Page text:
The indicator of that additional thermal energy is a temperature rise. When thermal energy is added to a material (and the material doesn’t change phase between being a solid, liquid or gas), the temperature of that material increases. Conversely, when thermal energy is removed from a material, and the material remains in the same phase, its temperature goes down. Thus, a change in temperature is the evidence that thermal energy — which we can’t directly see — has been added to or removed from the material.
When it comes to head energy and pressure, there’s an analogy to the relationship between thermal energy and temperature. A decrease in pressure is the evidence that head energy has been removed from a liquid. An increase in pressure is the evidence that head energy has been added to the liquid. We can’t see head energy, but we can detect it being added or removed from a liquid by measuring changes in pressure.
In North America, the unit used to express head energy is “feet.” The word “feet” has undoubtedly caused a lot of confusion over the years. I know it confused me for a while. Why would energy be expressed in units that are commonly used for distance? Here, again, past practices have prevailed.
The unit of feet, abbreviated as ft, comes from a mathematical simplification of the units, as shown here:
ft • lb
This arrangement of units would be properly stated as “foot pounds per pound.”
The unit foot pound, abbreviated as ft•lb is a valid unit of energy. As such can be converted into any other valid unit of energy. For example: 1 ft•lb = 0.0012850675 Btu.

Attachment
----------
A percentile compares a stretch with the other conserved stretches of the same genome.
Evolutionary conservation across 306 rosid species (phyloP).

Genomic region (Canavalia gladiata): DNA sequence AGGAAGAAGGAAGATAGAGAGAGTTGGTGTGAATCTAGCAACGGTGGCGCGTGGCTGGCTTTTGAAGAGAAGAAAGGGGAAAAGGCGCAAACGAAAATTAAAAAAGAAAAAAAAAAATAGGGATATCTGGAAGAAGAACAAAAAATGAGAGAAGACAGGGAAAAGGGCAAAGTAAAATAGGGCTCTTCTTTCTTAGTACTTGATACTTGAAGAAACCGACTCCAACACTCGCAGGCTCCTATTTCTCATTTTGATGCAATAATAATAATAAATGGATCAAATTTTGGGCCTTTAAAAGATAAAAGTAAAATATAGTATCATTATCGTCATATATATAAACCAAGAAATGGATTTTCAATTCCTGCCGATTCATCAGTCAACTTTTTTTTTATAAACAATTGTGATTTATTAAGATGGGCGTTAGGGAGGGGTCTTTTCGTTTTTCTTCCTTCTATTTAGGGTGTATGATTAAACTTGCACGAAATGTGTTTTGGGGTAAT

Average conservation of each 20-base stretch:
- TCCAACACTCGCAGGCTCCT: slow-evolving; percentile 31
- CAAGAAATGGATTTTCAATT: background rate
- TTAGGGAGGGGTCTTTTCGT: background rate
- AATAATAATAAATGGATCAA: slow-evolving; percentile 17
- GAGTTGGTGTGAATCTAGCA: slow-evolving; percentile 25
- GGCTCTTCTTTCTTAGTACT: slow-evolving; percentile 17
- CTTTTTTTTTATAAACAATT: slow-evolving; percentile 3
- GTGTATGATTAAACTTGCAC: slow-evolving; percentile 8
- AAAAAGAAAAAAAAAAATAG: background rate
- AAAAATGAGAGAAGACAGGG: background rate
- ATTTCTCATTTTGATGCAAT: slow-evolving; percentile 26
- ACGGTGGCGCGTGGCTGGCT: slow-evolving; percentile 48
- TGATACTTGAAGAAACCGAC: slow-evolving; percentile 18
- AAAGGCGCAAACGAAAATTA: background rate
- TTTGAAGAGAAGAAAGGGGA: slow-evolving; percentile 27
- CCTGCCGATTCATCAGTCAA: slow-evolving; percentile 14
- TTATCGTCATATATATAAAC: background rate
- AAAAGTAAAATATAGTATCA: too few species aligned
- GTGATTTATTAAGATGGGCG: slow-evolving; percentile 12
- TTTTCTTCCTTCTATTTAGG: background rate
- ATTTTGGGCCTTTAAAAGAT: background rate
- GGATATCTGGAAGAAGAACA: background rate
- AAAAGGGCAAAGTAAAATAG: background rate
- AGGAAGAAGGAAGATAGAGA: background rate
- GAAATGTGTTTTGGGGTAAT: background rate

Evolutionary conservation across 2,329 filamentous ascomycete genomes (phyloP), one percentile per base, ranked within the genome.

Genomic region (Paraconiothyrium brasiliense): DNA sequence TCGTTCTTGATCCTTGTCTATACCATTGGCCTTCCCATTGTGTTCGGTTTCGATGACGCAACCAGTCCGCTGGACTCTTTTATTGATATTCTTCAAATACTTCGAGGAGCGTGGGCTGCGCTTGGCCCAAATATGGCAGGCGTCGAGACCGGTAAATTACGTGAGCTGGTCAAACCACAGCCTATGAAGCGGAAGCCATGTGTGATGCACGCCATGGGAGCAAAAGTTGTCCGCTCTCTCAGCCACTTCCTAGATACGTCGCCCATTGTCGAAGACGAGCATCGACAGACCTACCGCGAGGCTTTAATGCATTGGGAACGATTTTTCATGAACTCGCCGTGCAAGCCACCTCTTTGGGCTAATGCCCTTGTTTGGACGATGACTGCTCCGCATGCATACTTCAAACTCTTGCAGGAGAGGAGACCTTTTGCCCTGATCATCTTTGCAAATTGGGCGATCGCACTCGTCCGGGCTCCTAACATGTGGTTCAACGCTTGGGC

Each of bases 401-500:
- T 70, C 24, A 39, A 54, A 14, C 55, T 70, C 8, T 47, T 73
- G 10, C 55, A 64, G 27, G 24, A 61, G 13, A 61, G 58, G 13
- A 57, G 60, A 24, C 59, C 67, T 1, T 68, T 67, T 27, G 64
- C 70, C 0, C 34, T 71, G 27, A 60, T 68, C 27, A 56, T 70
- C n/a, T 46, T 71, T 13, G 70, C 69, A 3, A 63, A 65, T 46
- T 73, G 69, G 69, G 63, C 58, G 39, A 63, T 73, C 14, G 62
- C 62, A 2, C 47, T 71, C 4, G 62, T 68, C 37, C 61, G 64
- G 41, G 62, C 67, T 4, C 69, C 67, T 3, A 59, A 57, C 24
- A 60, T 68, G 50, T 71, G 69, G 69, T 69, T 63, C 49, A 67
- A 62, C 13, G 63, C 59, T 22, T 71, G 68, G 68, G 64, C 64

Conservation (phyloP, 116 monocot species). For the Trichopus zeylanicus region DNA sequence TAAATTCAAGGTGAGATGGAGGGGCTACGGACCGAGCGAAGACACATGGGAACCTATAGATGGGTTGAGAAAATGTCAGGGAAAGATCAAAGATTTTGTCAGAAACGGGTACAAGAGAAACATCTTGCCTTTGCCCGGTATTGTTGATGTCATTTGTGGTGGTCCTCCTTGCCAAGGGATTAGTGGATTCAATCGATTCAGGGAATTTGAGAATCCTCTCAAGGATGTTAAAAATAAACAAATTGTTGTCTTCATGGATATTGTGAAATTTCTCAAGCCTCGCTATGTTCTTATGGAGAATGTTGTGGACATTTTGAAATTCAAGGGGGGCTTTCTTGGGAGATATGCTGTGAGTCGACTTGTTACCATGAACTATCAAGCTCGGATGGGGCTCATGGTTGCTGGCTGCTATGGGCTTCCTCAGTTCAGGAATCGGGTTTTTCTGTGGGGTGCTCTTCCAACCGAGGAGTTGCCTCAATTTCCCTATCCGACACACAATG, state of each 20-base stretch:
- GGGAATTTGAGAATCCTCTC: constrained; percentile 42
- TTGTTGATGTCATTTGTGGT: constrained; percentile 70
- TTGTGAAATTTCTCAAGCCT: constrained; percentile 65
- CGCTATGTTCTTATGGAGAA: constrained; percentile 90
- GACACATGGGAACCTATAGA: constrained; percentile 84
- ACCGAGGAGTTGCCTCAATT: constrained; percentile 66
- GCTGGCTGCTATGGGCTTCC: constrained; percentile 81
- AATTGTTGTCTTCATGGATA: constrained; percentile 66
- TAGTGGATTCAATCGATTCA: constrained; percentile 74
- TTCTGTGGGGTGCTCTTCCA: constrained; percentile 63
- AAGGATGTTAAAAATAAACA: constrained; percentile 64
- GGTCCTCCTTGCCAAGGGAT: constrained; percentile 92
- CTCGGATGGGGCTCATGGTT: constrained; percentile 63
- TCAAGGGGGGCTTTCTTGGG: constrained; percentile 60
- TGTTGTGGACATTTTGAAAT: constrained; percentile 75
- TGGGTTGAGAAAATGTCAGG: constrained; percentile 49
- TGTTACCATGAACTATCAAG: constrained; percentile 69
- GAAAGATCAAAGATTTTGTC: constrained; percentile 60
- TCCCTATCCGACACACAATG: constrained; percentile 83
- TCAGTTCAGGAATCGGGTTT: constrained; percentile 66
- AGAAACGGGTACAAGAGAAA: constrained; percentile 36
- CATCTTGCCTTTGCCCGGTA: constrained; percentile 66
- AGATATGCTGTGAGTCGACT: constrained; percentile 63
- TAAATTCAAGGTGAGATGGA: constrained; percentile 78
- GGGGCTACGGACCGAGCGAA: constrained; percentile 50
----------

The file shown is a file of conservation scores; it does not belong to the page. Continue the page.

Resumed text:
Consider water being propelled through an operating circulator. In this situation, the arrangement of units above can be interpreted as the number of ft•lb of mechanical energy added to each pound of water passing through the circulator. Thus, a circulator that happens to be operating at say 10 feet of head is adding 10 ft•lb of mechanical energy to each pound of water passing through the circulator.
So why don’t we say it that way (e.g., the circulator is adding 10 ft•lb of mechanical energy to each lb of water passing through it)? It’s because mathematically the units of lb in the top of the fraction of cancels out with the unit of lb in the bottom of the fraction; thus, the only remaining unit is ft. It’s shorter to just state head in feet rather than fl•lb/lb.
If I had a seat at the table when this simplification became the “standard” in the industry, probably back sometime in the 1800s, my vote would have been to keep it ft•lb/lb. It’s longer, but it better expresses the concept of energy per unit weight of liquid.